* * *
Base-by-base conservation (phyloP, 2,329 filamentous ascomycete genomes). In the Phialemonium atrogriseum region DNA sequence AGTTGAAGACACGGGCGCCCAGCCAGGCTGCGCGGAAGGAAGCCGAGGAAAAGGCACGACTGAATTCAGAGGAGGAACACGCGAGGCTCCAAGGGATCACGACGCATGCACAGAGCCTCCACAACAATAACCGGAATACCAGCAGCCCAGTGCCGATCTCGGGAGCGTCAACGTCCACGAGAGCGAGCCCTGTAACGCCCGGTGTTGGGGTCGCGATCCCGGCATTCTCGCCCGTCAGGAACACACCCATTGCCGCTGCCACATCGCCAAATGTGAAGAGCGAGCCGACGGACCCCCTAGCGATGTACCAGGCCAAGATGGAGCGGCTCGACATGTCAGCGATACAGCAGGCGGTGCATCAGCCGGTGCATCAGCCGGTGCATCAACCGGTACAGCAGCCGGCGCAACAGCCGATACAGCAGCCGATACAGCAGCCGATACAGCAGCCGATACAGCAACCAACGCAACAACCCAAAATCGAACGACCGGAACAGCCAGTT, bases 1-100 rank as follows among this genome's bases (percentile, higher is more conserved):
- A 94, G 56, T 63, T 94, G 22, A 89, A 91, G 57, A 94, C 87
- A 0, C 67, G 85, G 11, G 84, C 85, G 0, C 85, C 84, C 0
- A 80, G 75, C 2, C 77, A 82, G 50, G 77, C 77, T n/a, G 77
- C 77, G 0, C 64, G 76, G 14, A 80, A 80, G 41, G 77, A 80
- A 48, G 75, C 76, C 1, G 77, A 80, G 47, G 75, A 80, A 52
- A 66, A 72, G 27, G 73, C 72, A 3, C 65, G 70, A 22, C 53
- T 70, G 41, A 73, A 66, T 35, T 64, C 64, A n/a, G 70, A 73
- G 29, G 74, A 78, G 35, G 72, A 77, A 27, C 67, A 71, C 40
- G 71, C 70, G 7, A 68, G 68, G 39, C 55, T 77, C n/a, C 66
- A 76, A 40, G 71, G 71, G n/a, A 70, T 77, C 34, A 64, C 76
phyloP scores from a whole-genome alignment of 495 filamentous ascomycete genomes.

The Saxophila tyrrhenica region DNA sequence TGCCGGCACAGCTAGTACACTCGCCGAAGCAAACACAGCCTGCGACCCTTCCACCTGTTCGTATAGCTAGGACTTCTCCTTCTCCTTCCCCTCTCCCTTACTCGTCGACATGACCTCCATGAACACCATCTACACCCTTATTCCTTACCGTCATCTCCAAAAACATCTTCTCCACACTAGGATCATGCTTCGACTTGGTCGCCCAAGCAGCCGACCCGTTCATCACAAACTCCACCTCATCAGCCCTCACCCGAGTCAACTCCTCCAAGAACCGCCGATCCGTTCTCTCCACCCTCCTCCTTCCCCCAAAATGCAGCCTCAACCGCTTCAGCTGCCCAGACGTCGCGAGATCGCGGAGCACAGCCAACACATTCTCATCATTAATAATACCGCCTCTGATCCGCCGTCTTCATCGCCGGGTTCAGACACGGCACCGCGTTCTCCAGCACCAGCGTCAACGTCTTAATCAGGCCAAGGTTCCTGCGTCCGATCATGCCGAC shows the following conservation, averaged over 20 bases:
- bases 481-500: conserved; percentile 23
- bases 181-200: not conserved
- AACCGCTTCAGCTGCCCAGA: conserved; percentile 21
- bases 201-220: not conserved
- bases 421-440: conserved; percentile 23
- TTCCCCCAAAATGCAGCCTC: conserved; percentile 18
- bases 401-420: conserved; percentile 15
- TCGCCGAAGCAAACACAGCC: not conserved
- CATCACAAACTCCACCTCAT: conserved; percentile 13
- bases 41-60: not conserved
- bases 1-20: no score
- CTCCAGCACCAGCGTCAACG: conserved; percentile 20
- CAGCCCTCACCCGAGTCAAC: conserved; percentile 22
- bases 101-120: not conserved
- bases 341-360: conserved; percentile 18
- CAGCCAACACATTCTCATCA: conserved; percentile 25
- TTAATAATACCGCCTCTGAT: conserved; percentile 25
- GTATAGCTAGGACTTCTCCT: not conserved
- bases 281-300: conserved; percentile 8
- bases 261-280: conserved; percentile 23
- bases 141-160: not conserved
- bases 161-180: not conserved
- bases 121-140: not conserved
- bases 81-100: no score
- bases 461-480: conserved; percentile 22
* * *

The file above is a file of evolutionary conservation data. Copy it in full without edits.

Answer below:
Base-by-base conservation (phyloP, 2,329 filamentous ascomycete genomes). In the Phialemonium atrogriseum region DNA sequence AGTTGAAGACACGGGCGCCCAGCCAGGCTGCGCGGAAGGAAGCCGAGGAAAAGGCACGACTGAATTCAGAGGAGGAACACGCGAGGCTCCAAGGGATCACGACGCATGCACAGAGCCTCCACAACAATAACCGGAATACCAGCAGCCCAGTGCCGATCTCGGGAGCGTCAACGTCCACGAGAGCGAGCCCTGTAACGCCCGGTGTTGGGGTCGCGATCCCGGCATTCTCGCCCGTCAGGAACACACCCATTGCCGCTGCCACATCGCCAAATGTGAAGAGCGAGCCGACGGACCCCCTAGCGATGTACCAGGCCAAGATGGAGCGGCTCGACATGTCAGCGATACAGCAGGCGGTGCATCAGCCGGTGCATCAGCCGGTGCATCAACCGGTACAGCAGCCGGCGCAACAGCCGATACAGCAGCCGATACAGCAGCCGATACAGCAGCCGATACAGCAACCAACGCAACAACCCAAAATCGAACGACCGGAACAGCCAGTT, bases 1-100 rank as follows among this genome's bases (percentile, higher is more conserved):
- A 94, G 56, T 63, T 94, G 22, A 89, A 91, G 57, A 94, C 87
- A 0, C 67, G 85, G 11, G 84, C 85, G 0, C 85, C 84, C 0
- A 80, G 75, C 2, C 77, A 82, G 50, G 77, C 77, T n/a, G 77
- C 77, G 0, C 64, G 76, G 14, A 80, A 80, G 41, G 77, A 80
- A 48, G 75, C 76, C 1, G 77, A 80, G 47, G 75, A 80, A 52
- A 66, A 72, G 27, G 73, C 72, A 3, C 65, G 70, A 22, C 53
- T 70, G 41, A 73, A 66, T 35, T 64, C 64, A n/a, G 70, A 73
- G 29, G 74, A 78, G 35, G 72, A 77, A 27, C 67, A 71, C 40
- G 71, C 70, G 7, A 68, G 68, G 39, C 55, T 77, C n/a, C 66
- A 76, A 40, G 71, G 71, G n/a, A 70, T 77, C 34, A 64, C 76
phyloP scores from a whole-genome alignment of 495 filamentous ascomycete genomes.

The Saxophila tyrrhenica region DNA sequence TGCCGGCACAGCTAGTACACTCGCCGAAGCAAACACAGCCTGCGACCCTTCCACCTGTTCGTATAGCTAGGACTTCTCCTTCTCCTTCCCCTCTCCCTTACTCGTCGACATGACCTCCATGAACACCATCTACACCCTTATTCCTTACCGTCATCTCCAAAAACATCTTCTCCACACTAGGATCATGCTTCGACTTGGTCGCCCAAGCAGCCGACCCGTTCATCACAAACTCCACCTCATCAGCCCTCACCCGAGTCAACTCCTCCAAGAACCGCCGATCCGTTCTCTCCACCCTCCTCCTTCCCCCAAAATGCAGCCTCAACCGCTTCAGCTGCCCAGACGTCGCGAGATCGCGGAGCACAGCCAACACATTCTCATCATTAATAATACCGCCTCTGATCCGCCGTCTTCATCGCCGGGTTCAGACACGGCACCGCGTTCTCCAGCACCAGCGTCAACGTCTTAATCAGGCCAAGGTTCCTGCGTCCGATCATGCCGAC shows the following conservation, averaged over 20 bases:
- bases 481-500: conserved; percentile 23
- bases 181-200: not conserved
- AACCGCTTCAGCTGCCCAGA: conserved; percentile 21
- bases 201-220: not conserved
- bases 421-440: conserved; percentile 23
- TTCCCCCAAAATGCAGCCTC: conserved; percentile 18
- bases 401-420: conserved; percentile 15
- TCGCCGAAGCAAACACAGCC: not conserved
- CATCACAAACTCCACCTCAT: conserved; percentile 13
- bases 41-60: not conserved
- bases 1-20: no score
- CTCCAGCACCAGCGTCAACG: conserved; percentile 20
- CAGCCCTCACCCGAGTCAAC: conserved; percentile 22
- bases 101-120: not conserved
- bases 341-360: conserved; percentile 18
- CAGCCAACACATTCTCATCA: conserved; percentile 25
- TTAATAATACCGCCTCTGAT: conserved; percentile 25
- GTATAGCTAGGACTTCTCCT: not conserved
- bases 281-300: conserved; percentile 8
- bases 261-280: conserved; percentile 23
- bases 141-160: not conserved
- bases 161-180: not conserved
- bases 121-140: not conserved
- bases 81-100: no score
- bases 461-480: conserved; percentile 22